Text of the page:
Meet Tsuey Wei Seah: Practice makes perfect
By Jarmea L. Boone
Tsuey Wei Seah
Photograph by Melissa Ray
Tsuey Wei Seah thinks of music in a universal sense and plays the piano with the weight of the world on her shoulders. Her conviction and passion for music comes with hours of daily practice and hours of becoming emotionally unified with what she plays. “Music is something I can do now and when I’m old,” Tsuey Wei says, and she makes sure she works hard enough in the present in order to be successful in the future.
Tsuey Wei is a senior double major in music performance and music education at Kennesaw State University. Her decision to attend KSU was a logical one. She had been playing the piano since the age of seven and wanted to attend a school where she could play and perform. Originally from Malaysia, Tsuey Wei moved to Georgia alone to pursue music, and KSU was close by.
Tsuey Wei’s accomplishments and accolades at KSU are numerous. In 2007, she was awarded the J. David Watkins Endowed Scholarship in Piano Performance, the Steinway Society scholarship and “Outstanding Performer” by the Georgia Music Teachers Association. In spring 2009, she was chosen as a University Scholar for music education majors, and she was also the recipient of a Georgia Music Educators Association College Music Education Scholarship. Tsuey Wei has performed in master classes with pianist Robert Henry and with international pianist Chu-Fang Huang. In addition to performing in other various recitals, concerts and competitions at KSU, she was a finalist in the 2009 KSU Concerto Competition. In September 2009, she will be presented a scholarship during the Georgia Music Hall of Fame Awards program, which is broadcast statewide.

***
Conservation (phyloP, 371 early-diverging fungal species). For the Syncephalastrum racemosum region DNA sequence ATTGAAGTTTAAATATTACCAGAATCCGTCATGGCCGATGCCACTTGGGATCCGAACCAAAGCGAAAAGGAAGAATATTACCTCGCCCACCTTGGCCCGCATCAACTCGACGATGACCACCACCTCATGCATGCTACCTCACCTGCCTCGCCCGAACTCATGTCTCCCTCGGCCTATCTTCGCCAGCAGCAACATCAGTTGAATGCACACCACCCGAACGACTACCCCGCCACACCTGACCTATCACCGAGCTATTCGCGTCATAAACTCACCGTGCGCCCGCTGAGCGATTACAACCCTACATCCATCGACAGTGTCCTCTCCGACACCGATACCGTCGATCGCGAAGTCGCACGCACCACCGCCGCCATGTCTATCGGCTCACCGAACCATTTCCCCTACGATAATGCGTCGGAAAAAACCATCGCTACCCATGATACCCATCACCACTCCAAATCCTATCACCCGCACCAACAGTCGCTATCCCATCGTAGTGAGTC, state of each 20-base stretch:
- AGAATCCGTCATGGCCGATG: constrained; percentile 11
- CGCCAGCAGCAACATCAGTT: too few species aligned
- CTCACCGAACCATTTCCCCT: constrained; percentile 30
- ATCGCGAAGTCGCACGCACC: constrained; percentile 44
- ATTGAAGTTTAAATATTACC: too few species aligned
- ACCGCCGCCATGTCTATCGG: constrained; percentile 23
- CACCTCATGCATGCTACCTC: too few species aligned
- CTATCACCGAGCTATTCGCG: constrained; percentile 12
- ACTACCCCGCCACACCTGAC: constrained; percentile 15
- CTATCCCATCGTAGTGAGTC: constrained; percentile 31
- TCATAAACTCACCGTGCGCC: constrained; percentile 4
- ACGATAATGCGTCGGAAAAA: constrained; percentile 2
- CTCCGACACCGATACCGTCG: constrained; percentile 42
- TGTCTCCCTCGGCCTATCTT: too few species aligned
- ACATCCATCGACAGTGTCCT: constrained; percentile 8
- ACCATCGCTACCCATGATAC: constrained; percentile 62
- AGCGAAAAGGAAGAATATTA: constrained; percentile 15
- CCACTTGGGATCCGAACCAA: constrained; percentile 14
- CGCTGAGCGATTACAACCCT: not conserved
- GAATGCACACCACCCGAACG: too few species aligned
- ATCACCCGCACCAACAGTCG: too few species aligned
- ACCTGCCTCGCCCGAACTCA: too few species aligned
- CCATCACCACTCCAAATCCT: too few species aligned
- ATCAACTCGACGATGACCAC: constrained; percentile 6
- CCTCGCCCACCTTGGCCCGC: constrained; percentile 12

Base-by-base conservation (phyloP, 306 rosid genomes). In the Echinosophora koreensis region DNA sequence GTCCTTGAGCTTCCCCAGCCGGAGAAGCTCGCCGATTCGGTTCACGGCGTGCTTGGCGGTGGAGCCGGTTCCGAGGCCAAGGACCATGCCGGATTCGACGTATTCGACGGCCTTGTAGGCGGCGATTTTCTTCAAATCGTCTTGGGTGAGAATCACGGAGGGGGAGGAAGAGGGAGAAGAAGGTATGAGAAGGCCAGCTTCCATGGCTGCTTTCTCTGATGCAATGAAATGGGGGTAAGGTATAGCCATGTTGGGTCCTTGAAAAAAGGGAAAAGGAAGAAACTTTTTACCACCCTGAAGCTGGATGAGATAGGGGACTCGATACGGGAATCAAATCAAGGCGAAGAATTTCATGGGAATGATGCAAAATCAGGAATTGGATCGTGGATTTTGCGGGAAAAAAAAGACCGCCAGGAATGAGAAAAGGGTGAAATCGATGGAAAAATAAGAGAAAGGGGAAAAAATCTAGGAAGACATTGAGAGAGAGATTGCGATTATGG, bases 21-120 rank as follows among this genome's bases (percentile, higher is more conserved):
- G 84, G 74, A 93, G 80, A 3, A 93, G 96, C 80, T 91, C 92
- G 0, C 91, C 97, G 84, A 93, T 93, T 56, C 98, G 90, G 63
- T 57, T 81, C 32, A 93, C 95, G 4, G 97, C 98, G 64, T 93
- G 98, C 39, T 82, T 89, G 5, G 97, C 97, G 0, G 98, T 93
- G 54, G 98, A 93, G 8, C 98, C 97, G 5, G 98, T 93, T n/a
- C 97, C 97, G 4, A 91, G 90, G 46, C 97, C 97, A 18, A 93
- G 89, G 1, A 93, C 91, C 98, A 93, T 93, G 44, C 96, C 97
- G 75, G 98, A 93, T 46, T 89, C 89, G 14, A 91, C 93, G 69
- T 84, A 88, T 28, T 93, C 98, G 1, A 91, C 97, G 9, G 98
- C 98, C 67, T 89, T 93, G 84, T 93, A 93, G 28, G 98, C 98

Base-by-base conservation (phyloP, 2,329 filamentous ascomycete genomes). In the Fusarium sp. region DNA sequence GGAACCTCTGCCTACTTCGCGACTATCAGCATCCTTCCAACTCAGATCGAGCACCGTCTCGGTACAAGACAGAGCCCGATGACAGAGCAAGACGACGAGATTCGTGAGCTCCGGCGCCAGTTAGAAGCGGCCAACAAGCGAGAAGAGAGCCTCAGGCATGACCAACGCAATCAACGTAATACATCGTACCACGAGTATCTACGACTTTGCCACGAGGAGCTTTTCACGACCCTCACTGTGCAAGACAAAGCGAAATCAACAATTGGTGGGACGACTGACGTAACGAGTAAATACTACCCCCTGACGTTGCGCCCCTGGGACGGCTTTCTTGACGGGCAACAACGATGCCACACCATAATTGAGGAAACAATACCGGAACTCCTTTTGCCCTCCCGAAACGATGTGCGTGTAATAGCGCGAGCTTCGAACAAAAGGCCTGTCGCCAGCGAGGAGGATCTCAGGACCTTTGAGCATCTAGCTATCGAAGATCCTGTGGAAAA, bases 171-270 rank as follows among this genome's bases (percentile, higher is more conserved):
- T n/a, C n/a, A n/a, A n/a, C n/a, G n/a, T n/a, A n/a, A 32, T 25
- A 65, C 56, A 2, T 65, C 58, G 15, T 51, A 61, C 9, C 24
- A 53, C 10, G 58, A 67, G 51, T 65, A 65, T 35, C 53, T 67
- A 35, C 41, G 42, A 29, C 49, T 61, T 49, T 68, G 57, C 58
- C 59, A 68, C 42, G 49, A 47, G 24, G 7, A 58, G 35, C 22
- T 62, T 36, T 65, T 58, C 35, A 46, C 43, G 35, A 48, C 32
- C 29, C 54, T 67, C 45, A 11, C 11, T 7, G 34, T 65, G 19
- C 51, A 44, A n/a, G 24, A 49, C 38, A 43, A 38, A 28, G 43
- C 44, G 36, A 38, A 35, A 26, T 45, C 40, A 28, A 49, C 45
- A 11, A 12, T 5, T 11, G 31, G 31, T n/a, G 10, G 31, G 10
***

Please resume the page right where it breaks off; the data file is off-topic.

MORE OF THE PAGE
Tsuey Wei has enjoyed beginning her career at KSU. “Teachers at KSU are so friendly. Each music class you take makes the one prior to it ‘click.’ Each class builds on the next and things make so much sense.” She has found that her professors have helped to pave her way. “I admire David Watkins. Without him, I cannot say that I would be where I am today. I truly appreciate his teaching and his patience.”
According to Tsuey Wei, playing the piano is not the easiest instrument to pursue. “It takes a lot just to get the techniques down and learn to play the music correctly,” she says. “Then you have to get the interpretation of the music, learn emotional involvement and feel one with the piano. To feel you are a part of the music is hard. There’s no doubt that playing the piano requires practice, persistence and patience.”
She does believe, however, that the outcome makes the journey worth the work. “The most exciting part about music is when you get ‘it.’ It’s like solving a math problem--that same feeling, the ‘light bulb’ moment. That is exciting. Music is not something you see results from overnight. Music makes you constantly aware of your improvement.”
After graduation, she hopes to become an elementary school music teacher. “I like little children because they think in different ways,” she says. “Older children already come with their own states of mind while younger children ask so many questions. My brain works all the time when I'm around them.” She will perform her senior recital at the end of this semester and will begin student teaching in the spring.
Tsuey Wei doesn’t believe she stands out in a crowd. She simply lives for music and has a dedicated work ethic. “All music majors love music. They would not do it if they didn’t love it. But I must be persistent and practice to be successful. This is my way, and I’m honored to work towards my dream.”